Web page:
Or was it?
Little prickles of sensation ran up and down his back. He stood, the skull about on a level with his face, and held up his hair with two hands. The teeth grinned, the empty sockets seemed to hold his gaze masterfully and without effort.
What was it?
The skull regarded Ralph like one who knows all the answers and won’t tell. A sick fear and rage swept him. Fiercely he hit out at the filthy thing in front of him that bobbed like a toy and came back, still grinning into his face, so that he lashed and cried out in loathing. Then he was licking his bruised knuckles and looking at the bare stick, while the skull lay in two pieces, its grin now six feet across. He wrenched the quivering stick from the crack and held it as a spear between him and the white pieces. Then he backed away, keeping his face to the skull that lay grinning at the sky.
When the green glow had gone from the horizon and night was fully accomplished, Ralph came again to the thicket in front of the Castle Rock. Peeping through, he could see that the height was still occupied, and whoever it was up there had a spear at the ready.
He knelt among the shadows and felt his isolation bitterly. They were savages it was true; but they were human, and the ambushing fears of the deep night were coming on.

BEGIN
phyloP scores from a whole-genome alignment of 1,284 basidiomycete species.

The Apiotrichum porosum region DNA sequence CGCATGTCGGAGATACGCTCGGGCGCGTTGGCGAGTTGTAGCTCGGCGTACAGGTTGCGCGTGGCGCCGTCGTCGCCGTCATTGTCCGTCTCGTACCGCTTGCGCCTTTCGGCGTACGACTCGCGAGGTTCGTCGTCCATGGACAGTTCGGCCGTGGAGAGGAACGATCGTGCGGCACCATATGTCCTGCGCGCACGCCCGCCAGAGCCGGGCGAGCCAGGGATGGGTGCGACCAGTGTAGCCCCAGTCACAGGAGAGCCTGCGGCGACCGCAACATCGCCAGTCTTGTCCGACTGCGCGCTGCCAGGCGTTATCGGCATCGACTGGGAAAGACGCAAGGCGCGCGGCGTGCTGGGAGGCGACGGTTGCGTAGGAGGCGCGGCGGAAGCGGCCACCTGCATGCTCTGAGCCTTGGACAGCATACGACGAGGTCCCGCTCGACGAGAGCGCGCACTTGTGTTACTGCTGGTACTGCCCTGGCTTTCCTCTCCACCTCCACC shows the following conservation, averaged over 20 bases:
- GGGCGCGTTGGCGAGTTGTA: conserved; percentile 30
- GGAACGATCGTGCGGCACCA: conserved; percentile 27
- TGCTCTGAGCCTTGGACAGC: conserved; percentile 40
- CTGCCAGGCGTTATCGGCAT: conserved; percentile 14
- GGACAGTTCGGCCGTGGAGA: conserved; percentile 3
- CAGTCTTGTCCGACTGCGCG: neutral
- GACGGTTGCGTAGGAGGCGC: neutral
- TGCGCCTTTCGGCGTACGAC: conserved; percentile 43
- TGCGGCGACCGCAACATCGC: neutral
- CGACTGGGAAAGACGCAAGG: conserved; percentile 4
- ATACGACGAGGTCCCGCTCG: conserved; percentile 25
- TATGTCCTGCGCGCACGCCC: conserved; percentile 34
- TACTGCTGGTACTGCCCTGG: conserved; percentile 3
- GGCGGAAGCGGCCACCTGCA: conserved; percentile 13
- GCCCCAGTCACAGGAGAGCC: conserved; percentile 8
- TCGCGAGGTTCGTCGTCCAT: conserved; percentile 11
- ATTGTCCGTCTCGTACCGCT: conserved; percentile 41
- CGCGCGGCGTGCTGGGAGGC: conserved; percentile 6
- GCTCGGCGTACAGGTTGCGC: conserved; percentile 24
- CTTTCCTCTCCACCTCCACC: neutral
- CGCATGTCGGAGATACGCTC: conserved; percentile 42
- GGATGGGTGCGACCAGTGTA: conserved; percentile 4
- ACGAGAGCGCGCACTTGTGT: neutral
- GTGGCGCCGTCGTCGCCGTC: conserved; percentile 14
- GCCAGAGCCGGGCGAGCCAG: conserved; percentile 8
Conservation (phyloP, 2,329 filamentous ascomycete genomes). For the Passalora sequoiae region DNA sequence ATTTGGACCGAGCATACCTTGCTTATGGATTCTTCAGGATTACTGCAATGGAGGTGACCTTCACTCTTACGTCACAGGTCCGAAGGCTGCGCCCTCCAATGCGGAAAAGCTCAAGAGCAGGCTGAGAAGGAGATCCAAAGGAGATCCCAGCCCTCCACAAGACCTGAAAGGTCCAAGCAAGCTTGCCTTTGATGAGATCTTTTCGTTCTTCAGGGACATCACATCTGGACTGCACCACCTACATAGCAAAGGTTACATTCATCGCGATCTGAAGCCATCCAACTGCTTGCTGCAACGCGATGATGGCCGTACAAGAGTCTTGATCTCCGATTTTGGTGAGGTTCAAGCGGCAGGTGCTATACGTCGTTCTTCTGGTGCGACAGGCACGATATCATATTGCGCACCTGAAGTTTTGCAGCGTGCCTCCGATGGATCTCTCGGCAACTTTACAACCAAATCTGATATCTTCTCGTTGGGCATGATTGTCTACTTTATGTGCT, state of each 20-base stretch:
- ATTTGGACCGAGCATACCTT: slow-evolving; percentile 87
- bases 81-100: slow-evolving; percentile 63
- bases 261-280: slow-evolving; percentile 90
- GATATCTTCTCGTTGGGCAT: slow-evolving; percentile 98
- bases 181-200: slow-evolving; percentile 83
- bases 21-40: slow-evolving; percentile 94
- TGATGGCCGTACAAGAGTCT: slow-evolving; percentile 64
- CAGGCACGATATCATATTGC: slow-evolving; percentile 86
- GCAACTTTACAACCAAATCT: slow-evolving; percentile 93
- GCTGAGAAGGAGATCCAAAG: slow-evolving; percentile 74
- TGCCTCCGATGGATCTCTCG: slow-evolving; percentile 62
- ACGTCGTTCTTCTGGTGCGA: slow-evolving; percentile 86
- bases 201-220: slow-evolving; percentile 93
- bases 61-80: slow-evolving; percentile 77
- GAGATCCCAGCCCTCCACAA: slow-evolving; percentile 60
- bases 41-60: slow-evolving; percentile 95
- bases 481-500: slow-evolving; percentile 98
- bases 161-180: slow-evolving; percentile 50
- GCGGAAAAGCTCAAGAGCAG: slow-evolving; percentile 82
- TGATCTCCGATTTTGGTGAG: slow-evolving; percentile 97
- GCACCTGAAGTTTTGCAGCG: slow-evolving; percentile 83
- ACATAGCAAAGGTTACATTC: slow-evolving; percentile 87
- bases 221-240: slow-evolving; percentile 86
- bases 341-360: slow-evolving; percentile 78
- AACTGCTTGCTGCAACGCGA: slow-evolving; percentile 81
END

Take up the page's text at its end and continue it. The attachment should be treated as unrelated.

Ralph moaned faintly. Tired though he was, he could not relax and fall into a well of sleep for fear of the tribe. Might it not be possible to walk boldly into the fort, say– “I’ve got pax,” laugh lightly and sleep among the others? Pretend they were still boys, schoolboys who had said, “Sir, yes, Sir”–and worn caps? Daylight might have answered yes; but darkness and the horrors of death said no. Lying there in the darkness, he knew he was an outcast.
” ‘Cos I had some sense.”
He rubbed his cheek along his forearm, smelling the acrid scent of salt and sweat and the staleness of dirt. Over to the left, the waves of ocean were breathing, sucking down, then boiling back over the rock.
There were sounds coming from behind the Castle Rock. Listening carefully, detaching his mind from the swing of the sea, Ralph could make out a familiar rhythm.
“_Kill the beast! Cut his throat! Spill his blood!_”